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The Education of Laura Bridgman

The Education of Laura Bridgman

First Deaf and Blind Person to Learn Language

Ernest Freeberg

ISBN 9780674010055

Publication date: 10/15/2002

In the mid-nineteenth century, Laura Bridgman, a young child from New Hampshire, became one of the most famous women in the world. Philosophers, theologians, and educators hailed her as a miracle, and a vast public followed the intimate details of her life with rapt attention. This girl, all but forgotten today, was the first deaf and blind person ever to learn language.

Laura’s dark and silent life was transformed when she became the star pupil of the educational crusader Dr. Samuel Gridley Howe. Against the backdrop of an antebellum Boston seething with debates about human nature, programs of moral and educational reform, and battles between conservative and liberal Christians, Ernest Freeberg tells this extraordinary tale of mentor and student, scientist and experiment.

Under Howe’s constant tutelage, Laura voraciously absorbed the world around her, learning to communicate through finger language, as well as to write with confidence. Her remarkable breakthroughs vindicated Howe’s faith in the power of education to overcome the most terrible of disabilities. In Howe’s hands, Laura’s education became an experiment that he hoped would prove his own controversial ideas about the body, mind, and soul.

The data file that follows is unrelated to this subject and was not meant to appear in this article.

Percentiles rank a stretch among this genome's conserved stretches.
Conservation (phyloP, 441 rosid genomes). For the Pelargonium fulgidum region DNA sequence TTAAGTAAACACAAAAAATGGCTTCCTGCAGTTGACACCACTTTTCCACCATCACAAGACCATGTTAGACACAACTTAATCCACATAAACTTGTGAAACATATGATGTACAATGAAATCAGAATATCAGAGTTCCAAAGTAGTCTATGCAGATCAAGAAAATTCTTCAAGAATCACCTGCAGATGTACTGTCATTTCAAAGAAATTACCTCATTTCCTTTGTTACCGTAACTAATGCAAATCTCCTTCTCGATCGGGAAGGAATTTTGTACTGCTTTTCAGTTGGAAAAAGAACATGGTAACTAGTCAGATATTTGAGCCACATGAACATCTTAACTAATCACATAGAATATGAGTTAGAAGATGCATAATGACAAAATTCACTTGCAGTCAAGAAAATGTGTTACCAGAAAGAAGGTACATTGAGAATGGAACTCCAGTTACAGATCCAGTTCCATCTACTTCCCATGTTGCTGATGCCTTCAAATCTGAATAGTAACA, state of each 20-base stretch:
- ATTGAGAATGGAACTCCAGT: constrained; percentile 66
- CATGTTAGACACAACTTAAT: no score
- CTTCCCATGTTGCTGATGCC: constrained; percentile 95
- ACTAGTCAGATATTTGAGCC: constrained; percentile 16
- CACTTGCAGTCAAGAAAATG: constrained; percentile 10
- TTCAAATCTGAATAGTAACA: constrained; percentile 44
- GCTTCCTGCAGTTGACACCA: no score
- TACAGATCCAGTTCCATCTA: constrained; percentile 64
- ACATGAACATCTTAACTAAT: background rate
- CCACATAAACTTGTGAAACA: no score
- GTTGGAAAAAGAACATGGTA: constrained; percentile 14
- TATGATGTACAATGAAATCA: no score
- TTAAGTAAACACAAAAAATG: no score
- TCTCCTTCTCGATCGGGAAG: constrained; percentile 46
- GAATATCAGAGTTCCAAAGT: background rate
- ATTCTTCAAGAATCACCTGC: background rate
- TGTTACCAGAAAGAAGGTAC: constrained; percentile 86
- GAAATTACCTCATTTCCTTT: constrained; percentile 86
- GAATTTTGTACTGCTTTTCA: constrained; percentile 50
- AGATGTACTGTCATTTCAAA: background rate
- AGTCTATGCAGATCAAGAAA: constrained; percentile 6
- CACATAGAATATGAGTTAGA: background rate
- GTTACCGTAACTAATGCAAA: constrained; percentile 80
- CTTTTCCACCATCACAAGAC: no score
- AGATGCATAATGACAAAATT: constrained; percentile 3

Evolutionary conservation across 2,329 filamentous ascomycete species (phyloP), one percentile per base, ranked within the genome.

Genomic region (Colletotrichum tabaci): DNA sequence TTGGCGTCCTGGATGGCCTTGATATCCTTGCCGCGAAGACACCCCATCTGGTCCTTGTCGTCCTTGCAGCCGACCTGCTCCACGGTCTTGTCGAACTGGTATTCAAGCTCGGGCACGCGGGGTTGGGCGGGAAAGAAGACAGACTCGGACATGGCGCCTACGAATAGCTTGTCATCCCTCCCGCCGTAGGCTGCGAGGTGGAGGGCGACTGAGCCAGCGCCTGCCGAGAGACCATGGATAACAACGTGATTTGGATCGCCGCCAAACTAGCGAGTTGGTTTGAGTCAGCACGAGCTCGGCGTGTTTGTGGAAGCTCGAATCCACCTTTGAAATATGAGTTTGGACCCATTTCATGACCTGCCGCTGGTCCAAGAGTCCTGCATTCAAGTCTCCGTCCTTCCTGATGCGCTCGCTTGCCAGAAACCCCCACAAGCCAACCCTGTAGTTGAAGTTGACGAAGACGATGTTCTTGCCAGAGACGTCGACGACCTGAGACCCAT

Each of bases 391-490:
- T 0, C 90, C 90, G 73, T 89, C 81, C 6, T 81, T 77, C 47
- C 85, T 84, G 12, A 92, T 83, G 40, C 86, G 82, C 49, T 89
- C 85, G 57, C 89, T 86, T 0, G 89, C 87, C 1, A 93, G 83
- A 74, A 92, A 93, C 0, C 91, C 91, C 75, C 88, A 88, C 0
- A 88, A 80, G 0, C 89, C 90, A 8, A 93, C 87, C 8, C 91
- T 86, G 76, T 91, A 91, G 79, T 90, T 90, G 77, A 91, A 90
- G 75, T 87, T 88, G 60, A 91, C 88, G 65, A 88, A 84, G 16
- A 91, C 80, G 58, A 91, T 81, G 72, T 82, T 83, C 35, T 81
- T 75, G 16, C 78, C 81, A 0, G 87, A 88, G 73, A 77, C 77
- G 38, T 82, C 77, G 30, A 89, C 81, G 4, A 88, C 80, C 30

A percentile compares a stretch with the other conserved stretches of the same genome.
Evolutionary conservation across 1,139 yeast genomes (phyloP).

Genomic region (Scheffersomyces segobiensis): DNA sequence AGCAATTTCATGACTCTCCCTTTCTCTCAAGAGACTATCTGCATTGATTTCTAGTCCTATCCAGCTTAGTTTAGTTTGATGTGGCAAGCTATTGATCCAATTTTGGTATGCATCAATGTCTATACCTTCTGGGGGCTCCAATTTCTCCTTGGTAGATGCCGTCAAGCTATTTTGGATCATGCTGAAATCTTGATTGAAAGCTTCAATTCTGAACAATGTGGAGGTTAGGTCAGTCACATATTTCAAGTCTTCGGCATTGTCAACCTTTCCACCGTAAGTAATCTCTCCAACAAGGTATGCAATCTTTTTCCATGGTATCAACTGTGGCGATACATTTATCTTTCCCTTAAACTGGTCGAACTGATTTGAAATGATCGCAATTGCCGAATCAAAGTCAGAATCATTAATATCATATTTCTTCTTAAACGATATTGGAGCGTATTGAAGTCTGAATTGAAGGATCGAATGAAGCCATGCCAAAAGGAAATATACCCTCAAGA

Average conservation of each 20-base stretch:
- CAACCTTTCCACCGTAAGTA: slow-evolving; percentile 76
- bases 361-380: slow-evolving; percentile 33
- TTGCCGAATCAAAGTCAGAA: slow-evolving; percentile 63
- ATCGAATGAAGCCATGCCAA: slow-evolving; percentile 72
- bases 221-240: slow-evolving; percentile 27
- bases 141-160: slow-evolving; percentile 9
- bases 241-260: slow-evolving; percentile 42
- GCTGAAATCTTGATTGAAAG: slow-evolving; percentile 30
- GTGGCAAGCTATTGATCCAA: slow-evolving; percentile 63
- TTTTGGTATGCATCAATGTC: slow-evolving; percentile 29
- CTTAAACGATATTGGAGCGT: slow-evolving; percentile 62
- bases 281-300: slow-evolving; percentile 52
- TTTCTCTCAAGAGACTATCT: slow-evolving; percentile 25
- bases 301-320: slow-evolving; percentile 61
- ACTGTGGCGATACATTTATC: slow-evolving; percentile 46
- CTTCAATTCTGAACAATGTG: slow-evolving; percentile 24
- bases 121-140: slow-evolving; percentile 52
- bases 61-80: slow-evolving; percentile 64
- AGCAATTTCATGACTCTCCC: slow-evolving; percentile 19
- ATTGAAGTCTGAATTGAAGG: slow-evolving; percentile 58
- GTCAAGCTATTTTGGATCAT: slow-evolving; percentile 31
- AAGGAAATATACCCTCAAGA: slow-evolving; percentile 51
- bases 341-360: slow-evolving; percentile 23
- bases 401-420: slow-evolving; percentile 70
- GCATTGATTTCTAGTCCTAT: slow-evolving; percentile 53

Poignant and hopeful, The Education of Laura Bridgman is both a success story of how a sightless and soundless girl gained contact with an ever-widening world, and also a cautionary tale about the way moral crusades and scientific progress can compromise each other. Anticipating the life of Helen Keller a half-century later, Laura’s is a pioneering story of the journey from isolation to accomplishment, as well as a window onto what it means to be human under the most trying conditions.


  • There was a time in the 1840s when a bright, difficult, but above all, tragically afflicted girl named Laura Bridgman was one of the most famous people in the world… Bridgman has long been forgotten, overshadowed in the public memory by the more brilliant and articulate Helen Keller… If we had only the story of Bridgman and how she mastered language, including abstract language, that would already be interesting enough. [The Education of Laura Bridgman] provides a lucid explanation of the philosophical and religious stakes involved, an explanation that goes back to the pioneering explorations of human nature in 16th- and 17th-century Europe by Descartes, Locke, the Earl of Shaftsbury and others.

    —Richard Bernstein, New York Times


  • 2001, Winner of the John H. Dunning Prize


  • Ernest Freeberg is Associate Professor of History at the University of Tennessee.

Book Details

  • 272 pages
  • 5-3/4 x 8-7/8 inches
  • Harvard University Press

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